WHEN the Covid-19 pandemic hit the South African coast, Dr Mohammed Yunus feared that his wife, Dr Fawzia Sultana Yunus, would be seriously affected if she fell ill because she has diabetes and other co-morbidities. He didn’t know he would be the one whose recovery would be a near miracle.
On November 20 last year, the couple tested positive for Covid-19 and were hospitalized in Komani (formerly Queenstown) in the Eastern Cape. Dr Fawzia’s symptoms were much less severe than her husband’s and she realized that he was in grave danger.
In a desperate attempt to save his life, Dr Fawzia arranged for Dr Yunus to be airlifted to Cape Town in early December. There was no time to pack their bags or make any complicated arrangements, and the couple were excited about a nearby military airfield from where their lifelong flight took off.
Dr Fawzia spoke of how helpless she felt while waiting outside the hospital for her husband to be ready for the trip.
“My mother said ‘pray to your Lord he can help you,’ so I prayed… and said if his time is up you can take it. I waited over three hours because they were resuscitating him inside.
Once in Cape Town, the couple were taken to the private Melomed Hospital in Gatesville, where Dr Bilal A Gafoor and his team awaited their arrival. What followed can only be described as a nightmare.
They were admitted to the hospital on December 2, where Dr. Yunus’ condition remained critical even as his wife began to respond to treatment.
When the x-rays revealed Dr. Yunus’ dire health condition, his wife resigned herself to doing nothing more. She was released at the end of December as the country experienced a second wave of infections.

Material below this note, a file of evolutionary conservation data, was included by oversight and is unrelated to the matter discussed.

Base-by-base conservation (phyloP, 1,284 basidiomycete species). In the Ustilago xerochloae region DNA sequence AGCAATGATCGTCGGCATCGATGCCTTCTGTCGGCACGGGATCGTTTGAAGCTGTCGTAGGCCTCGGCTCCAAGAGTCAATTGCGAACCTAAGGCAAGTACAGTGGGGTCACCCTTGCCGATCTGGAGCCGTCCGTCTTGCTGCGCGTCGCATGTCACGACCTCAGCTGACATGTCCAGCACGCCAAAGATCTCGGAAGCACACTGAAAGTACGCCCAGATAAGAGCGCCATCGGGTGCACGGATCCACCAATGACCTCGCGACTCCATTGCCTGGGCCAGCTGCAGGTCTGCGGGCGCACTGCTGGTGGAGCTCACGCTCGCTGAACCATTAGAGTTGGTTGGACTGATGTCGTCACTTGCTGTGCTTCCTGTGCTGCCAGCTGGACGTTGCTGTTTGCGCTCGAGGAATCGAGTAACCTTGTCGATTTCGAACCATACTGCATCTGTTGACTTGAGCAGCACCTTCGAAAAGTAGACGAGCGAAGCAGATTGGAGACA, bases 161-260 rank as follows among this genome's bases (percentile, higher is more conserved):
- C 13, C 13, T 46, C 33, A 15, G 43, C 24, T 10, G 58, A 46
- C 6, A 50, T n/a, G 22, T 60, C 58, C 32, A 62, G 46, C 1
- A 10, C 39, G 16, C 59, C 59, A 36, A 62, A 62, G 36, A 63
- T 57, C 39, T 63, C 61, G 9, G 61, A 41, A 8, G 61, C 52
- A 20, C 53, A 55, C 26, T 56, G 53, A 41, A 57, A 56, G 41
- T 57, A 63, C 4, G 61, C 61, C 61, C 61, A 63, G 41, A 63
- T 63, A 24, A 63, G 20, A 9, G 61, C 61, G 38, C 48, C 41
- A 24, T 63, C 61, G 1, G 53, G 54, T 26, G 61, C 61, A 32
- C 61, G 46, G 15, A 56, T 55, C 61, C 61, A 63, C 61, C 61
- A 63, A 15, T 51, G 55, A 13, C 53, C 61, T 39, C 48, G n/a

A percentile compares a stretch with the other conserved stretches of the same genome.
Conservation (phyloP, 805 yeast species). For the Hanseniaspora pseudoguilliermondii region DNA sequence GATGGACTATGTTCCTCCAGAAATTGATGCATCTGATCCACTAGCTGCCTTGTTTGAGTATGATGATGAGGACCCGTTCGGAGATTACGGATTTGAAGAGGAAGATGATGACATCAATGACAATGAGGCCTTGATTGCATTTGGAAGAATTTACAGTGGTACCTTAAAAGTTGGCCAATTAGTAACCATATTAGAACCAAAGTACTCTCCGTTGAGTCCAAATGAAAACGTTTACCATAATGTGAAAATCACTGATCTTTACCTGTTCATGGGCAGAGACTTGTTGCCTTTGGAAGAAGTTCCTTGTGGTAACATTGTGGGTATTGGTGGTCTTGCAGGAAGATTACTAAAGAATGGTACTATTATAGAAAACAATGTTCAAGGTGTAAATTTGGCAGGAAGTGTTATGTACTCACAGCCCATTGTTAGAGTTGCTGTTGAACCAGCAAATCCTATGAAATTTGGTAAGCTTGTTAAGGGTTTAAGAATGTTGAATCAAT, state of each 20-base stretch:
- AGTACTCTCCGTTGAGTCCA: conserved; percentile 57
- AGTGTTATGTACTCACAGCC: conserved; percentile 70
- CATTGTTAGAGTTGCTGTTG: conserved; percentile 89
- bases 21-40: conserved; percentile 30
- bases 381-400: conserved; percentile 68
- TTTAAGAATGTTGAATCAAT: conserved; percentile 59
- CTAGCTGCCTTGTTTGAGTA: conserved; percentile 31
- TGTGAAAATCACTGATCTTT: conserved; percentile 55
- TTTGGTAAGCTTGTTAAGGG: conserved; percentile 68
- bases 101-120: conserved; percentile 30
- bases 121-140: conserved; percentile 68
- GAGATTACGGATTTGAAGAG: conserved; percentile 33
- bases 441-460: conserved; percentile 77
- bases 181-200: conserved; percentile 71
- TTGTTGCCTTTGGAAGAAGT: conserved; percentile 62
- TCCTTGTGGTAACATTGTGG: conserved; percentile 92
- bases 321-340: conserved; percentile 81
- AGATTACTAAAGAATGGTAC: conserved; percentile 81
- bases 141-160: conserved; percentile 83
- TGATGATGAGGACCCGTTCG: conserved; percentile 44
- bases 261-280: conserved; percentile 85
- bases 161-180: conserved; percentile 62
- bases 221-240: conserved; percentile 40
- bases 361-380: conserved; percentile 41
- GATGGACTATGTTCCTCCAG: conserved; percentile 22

At this point, her husband was on a ventilator.
Daily visits to her husband’s bedside left Dr Fawzia disheartened. “I thought I would never be in my arms again.
“His diaphragm was not working. So at that point, I said to my friend Dr Mohammed Arif, “Don’t ventilate him anymore. If God allows it, he will survive. Otherwise just drop it, ”said Dr Fawzia.
But his doctors weren’t ready to give up.
“But he said no, he can’t let go. He will do his best, one last time.
Then came the turning point.
“On January 1, the specialist sent me a message to tell me ‘your husband is deteriorating under the ventilator’. I said, “God can heal anything and everything. He has all the power to do it. My conviction was so strong. I made all the prayers necessary for healing. I read my Holy Quran every day and night. I barely slept because I had nightmares. I would get up in the middle of the night, start reading it or praying for it.
The Melomed team put all of their expertise into saving the life of the gravely ill doctor, and the breakthrough – when it happened – was nothing short of a miracle.
“And all of a sudden God was so merciful. He started to get better, but he was still unable to move, ”recalls Dr Fawzia.
On February 2, Dr Yunus was transferred to Spescare Helderberg in the Strand. Spescare hospitals specialize in postoperative care and rehabilitation.
“We met the doctor; he was so kind and helpful. Then the next day we saw the physiotherapist and the dietitian and occupational therapist and speech language pathologist. They started removing the tubes and eating orally – slowly, slowly. Everyone said it would take a year to walk – six months to a year to walk – that’s the minimum, ”said Dr Fawzia.
“The first day they say he can’t move. On January 14, there was a wobbling movement (in his only finger). From there, within six weeks, he was walking with a frame!
Dr Fawzia thanks the staff as well as Melomed and Spescare for her husband’s remarkable recovery, but she is also very proud of his fighting spirit.
“At the hospital, they said that 99% of people who double intubate, who are twice on a ventilator, do not survive. But my husband is a fighter! He’s a fighter. It’s a miracle.
After spending two months in the hospital, Dr Yunus and his wife plan to return home next weekend.
The Spescare video is reposted with their permission.